I would like to test samples of polyethylene glycol 3350 ($\ce{H−(O−CH2−CH2)_n−OH}$ with an average molecular weight of 3350, so n is around 75) to determine if there are any impurities and if so the rough concentration of them. Some likely impurities that may be present are:

  • ethylene oxide
  • diethylene glycol
  • ethylene glycol

My goal is to test samples from different sources to find out which one has the lowest level of impurities.

If there happens to be an easy way for me to test this at home using supplies that I would be able to buy online for < $1000 that would be great. More likely, I am interested in finding out what equipment would be used to test this so that I can try to find a lab that would do this testing for me.

Level of detection:

In a sample of 10 grams, I would want to detect levels at least as low as the following (though detecting even lower levels would be preferable):

  • ethylene oxide: 0.07 mg
  • diethylene glycol: 1 mg
  • ethylene glycol: 4 mg

If there is a way of detecting arbitrary impurities rather than just these specific ones I'd be interested in knowing that too (mass spectrometer? $\mathrm{^{13}C \; NMR}$? these are things I've heard of but am not sure what would be applicable here).


1 Answer 1


Extraction and GC-MS or maybe LC-MS, if you really need to measure these specific impurities

I don't know a lot about this area, but you are looking for very low amounts of impurities. For ethylene oxide, for example, your desired detection limit of 0.07 mg in a 10 g sample corresponds to 7 parts per million, or 7 ppm. Your limits for the glycols correspond to 100 and 400 ppm.

I'm not an NMR expert, but I think NMR will not be remotely sensitive enough for this purpose. Even if pure, NMR on a 0.07 mg sample is challenging and far from routine.

The best route forward might be a selective extraction of these impurities. You should chose a solvent that does not dissolve polymeric PEG at all, or as little as possible. This can be a challenge, as PEG is soluble in water, alcohols, and even dichloromethane. Ethylene oxide is a relatively nonpolar gas, so you may be able to dissolve it in hexanes or a similar nonpolar solvent. Unfortunately the glycols are unlikely to be soluble in hexanes.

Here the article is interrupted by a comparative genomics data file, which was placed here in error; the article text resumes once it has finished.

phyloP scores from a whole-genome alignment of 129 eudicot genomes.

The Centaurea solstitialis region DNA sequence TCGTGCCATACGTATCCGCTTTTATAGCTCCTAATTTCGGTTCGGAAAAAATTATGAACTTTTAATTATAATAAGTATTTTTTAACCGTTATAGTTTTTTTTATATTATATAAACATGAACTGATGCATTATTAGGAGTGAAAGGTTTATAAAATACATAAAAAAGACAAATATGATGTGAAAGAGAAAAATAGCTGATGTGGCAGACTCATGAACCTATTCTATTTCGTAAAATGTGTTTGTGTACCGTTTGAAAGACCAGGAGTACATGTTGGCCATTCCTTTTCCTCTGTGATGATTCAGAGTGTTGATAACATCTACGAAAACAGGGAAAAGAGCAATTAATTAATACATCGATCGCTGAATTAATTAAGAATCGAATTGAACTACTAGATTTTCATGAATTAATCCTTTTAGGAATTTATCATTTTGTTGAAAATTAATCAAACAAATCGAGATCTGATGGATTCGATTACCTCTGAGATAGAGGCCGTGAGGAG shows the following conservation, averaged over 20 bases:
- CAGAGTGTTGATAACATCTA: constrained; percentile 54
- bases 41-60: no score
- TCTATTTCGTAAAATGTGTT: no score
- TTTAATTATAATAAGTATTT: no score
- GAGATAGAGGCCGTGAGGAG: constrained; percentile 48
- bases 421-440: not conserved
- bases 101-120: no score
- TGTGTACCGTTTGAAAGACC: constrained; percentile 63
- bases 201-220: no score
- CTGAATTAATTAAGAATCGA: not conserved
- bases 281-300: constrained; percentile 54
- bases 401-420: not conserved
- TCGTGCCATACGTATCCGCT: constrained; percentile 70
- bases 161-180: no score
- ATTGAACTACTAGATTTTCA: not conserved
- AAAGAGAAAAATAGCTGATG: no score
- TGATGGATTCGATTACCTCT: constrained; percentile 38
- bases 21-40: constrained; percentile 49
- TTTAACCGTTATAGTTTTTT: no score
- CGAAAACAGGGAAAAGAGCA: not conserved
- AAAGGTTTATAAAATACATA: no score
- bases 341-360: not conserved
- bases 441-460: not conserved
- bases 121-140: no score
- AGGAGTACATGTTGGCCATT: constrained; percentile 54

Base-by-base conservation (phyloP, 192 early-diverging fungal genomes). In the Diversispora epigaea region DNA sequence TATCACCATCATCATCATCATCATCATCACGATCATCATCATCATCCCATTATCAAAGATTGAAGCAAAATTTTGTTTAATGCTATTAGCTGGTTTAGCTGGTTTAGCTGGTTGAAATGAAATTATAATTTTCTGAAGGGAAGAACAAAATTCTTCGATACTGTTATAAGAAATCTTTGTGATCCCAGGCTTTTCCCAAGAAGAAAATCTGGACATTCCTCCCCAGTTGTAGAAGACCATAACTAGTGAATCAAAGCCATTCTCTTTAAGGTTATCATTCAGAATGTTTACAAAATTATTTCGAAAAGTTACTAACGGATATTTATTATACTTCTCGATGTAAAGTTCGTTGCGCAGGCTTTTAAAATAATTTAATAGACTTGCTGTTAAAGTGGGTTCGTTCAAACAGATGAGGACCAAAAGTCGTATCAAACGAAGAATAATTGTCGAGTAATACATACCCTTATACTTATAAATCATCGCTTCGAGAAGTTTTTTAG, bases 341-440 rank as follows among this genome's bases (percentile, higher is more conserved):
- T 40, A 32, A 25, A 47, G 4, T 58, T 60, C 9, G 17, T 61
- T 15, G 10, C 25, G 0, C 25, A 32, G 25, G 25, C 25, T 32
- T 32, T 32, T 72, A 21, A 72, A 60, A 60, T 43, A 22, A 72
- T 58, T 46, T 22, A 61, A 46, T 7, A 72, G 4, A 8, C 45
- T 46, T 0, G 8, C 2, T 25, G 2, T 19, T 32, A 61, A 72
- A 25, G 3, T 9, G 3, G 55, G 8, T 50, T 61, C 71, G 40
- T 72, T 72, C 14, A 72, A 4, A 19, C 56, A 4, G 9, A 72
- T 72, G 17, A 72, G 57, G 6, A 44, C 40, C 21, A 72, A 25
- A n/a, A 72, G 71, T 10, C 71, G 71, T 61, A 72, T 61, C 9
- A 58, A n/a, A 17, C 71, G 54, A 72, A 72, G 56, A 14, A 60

So for ethylene oxide, say you extract 10 g of sample with X mL of hexanes, and say X is ~100 mL. The resulting solution would be 700 ug/L of ethylene oxide at your desired detection limit. That should be detectable by GC-MS.

For the glycols, supposing it is somehow possible to find a solvent that selectively dissolves the impurities but not the polymer, you could then derivatize the solution of glycols with a reagent like TBDMS and analyze them by GC-MS. Alternatively, you may be able to analyze them without derivatization by LC-MS, but sensitivity of electrospray-based LC-MS for aliphatic alcohols is limited. GC-MS is probably the way to go...if you can find a solvent for the selective extraction.

If no selective solvent is available, you might be able to analyze the glycols by directly derivatizing the solid PEG sample with a reagent like TBDMS in a liquid solution of some (non-selective) solvent. The derivatization will convert the glycols into trialkylsilyl ether derivatives. These may be lower polarity than PEG or more volatile than PEG such that they could be selectively removed and analyzed after derivatization.

Do you really need these specific impurities?

Maybe thermogravimetric analysis (TGA) would work for you. There are variants of TGA where a mass spectrometer samples the gas phase above a material while it is slowly heated and decomposed. If you have a sample of PEG you know is "pure enough", you could use that as a reference material, and then spike it with known amounts of contaminants to verify that these contaminants result in a perturbation to the TGA signal, or to the TGA-MS signal.

You may or may not get a precise numerical estimate of the mass fraction of your target impurities, but you will probably get a sense of whether a given 10 g sample of PEG is pure "enough" as measured by similarity to known reference material.

Analytical chemistry is hard

No matter what, you'll need to do a lot of methods development work to verify the appropriateness and robustness of your method. E.g. what's the best value of X to use for selective extraction? Can you for sure detect the impurities at your target levels with your chosen procedure? You'll probably need to spike reference material with known amounts of impurities to make sure. And is the response of your analysis method or instrument linear with respect to impurity mass fraction? If so, over what range?

These are things that analytical chemists spend a great deal of time fretting about. It's not easy.

Good luck!


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